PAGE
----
The word chemicals conjures up images of mad scientists and fancy laboratories. But the truth is that chemicals get used every day to produce the products you use every day. This is exactly why you'll want to watch the chemicals industry. And these three giants are all worth keeping an eye on as they look to become more specialized: Dow Chemical Co (NYSE: DOW),  Eastman Chemical Company (NYSE: EMN), and from a slightly different angle, Phillips 66 (NYSE: PSX).

More than 100 years
Dow Chemical's history goes back well over 100 years to the late 1800s and the production of bromide. Today, Dow is among the largest chemicals companies in the world, and serves industries as diverse as agriculture, construction, and electronics, among many others.

One of Dow's many products. Source: JonRHanna, via Wikimedia Commons.

The thing with chemicals is that there are really two distinct ways to go: commodity chemicals and specialty chemicals. Historically, Dow has played in both spaces, but it has been movinh more toward the specialty area. That's included plans to spin off some businesses, as well as focus on research and development.

Why make this shift? Specialty chemicals generally require close contact with customers to create products that meet very specific needs. Such relationships tend to be enduring, and provide more stable revenue streams than bulk commodity chemicals, where low-cost production is the biggest determinant of success. It's worth noting that the company's operating margin has increased from the low single digits toward the end of the last decade to the high single digits last year. So it looks like things are going in the right direction. So, watch Dow and its shift toward specialty chemicals.

Buying and selling success
Eastman Chemicals is another large chemical company with a varied list of products. It's no surprise that it has been working on specialization, too. One of its key levers here has been portfolio management.

For example, during the decade between 2004 and 2014, the company took revenues from $6.6 billion to around $9.5 billion while divesting businesses with $3.5 billion in revenues. How do you do that? By aggressively working on partnerships and acquisitions.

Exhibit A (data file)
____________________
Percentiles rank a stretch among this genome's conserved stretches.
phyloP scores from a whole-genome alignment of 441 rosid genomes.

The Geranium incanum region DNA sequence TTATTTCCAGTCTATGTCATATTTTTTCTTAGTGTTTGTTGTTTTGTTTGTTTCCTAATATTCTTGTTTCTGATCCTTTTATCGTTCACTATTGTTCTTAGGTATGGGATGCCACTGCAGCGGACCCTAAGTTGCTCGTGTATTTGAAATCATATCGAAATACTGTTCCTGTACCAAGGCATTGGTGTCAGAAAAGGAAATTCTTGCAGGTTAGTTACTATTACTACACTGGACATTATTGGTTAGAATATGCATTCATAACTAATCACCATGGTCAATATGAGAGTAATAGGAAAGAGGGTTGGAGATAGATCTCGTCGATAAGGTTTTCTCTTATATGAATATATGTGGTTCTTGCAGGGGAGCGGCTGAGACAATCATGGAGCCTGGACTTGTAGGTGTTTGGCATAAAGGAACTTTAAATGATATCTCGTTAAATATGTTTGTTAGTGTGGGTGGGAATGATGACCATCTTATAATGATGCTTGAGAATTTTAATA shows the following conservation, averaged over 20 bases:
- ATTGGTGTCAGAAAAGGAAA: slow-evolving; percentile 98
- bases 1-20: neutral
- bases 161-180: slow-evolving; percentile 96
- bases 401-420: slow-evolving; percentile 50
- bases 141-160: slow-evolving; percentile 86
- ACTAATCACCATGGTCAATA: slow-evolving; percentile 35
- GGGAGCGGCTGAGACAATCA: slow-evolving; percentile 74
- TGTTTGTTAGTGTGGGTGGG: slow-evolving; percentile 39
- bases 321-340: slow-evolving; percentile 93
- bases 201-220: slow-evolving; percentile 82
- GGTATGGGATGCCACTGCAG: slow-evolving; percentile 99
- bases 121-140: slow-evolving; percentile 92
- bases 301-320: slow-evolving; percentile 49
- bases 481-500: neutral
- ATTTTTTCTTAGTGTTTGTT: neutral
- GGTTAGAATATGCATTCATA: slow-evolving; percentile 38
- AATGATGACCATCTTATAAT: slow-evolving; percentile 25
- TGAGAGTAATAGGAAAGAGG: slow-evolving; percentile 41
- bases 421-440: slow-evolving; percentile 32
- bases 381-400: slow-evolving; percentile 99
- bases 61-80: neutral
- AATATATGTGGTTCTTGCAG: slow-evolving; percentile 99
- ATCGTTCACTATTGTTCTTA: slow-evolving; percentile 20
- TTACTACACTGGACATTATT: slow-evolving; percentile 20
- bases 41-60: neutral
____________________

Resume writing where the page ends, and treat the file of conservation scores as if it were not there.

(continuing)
A potential social issue for Eastman. Source: Akroti, via Wikimedia Commons.

More important to the bottom line, the businesses sold had EBITDA margins below 10%, while the new businesses had margins of 25% or so. (This shows exactly why most large chemical companies want to refocus around specialty chemicals, by the way.) But at the end of the day, you'll want to keep an eye on Eastman because it's a pretty aggressive mover and shaker in the chemicals industry.

There are two important things to know about Eastman. First, while competitors mostly focus on using oil and natural gas as the building blocks for their chemicals, Eastman also includes coal in the mix. That helps keep costs down, and can provide a competitive price advantage.

The other thing of note is that Eastman does a big business in chemicals used in cigarette filters. That's an industry in slow decline domestically; but many see it as growth oriented in developing markets. It also happens to be an industry that many investors try to avoid. So keep that in mind when examining this chemical maker.

Outside the box
Another company that might interest you in the chemicals space is Phillips 66. No, it isn't a pure play chemical company, it describes itself as an energy manufacturing and logistics company. But it happens to be 50% owner of Chevron Phillips Chemical Company, or CP Chemicals for short, a partnership started in mid-2000. Today CP Chemicals is a top chemical producer with facilities around the world.

The interesting thing about CP Chemicals, however, is that it has been building new plants and expanding existing ones to take advantage of low-cost U.S. natural gas. These expansion plans should help keep the top- and bottom-lines growing as well as position it to keep costs, as noted a key factor, at low levels. It has a $6 billion "mega" project scheduled to come online in 2017 that will increase the chemical company's domestic olefins and polyolefins capacity by roughly 33%. However, company executives have said they are already looking for the next giant project to tackle. So growth is a real focus right now.

The interesting thing about this with regard to Phillips 66 is that Phillips 66 sees chemicals is one of its two growth businesses. So expect chemicals to become more and more important to Phillips 66 as time goes on—with CP Chemicals' new low cost facilities leading the way. And while you could invest in its partner in CP Chemicals, smaller Phillips 66 will likely provide more exposure to this growing business.

Plenty of options
The chemicals industry is huge. Dow and Eastman are just two in a crowded field. That said, if you are watching the chemicals industry, they are important names to keep an eye on. And you might find that they are also the very companies you end up wanting to own as they become more and more specialized and work to keep costs as low as possible. That said, Phillips 66 shows they aren't the only way to get chemicals exposure if you are willing to dabble a little further in the energy space.

Reuben Brewer has no position in any stocks mentioned. The Motley Fool has no position in any of the stocks mentioned. Try any of our Foolish newsletter services free for 30 days. We Fools may not all hold the same opinions, but we all believe that considering a diverse range of insights makes us better investors. The Motley Fool has a disclosure policy.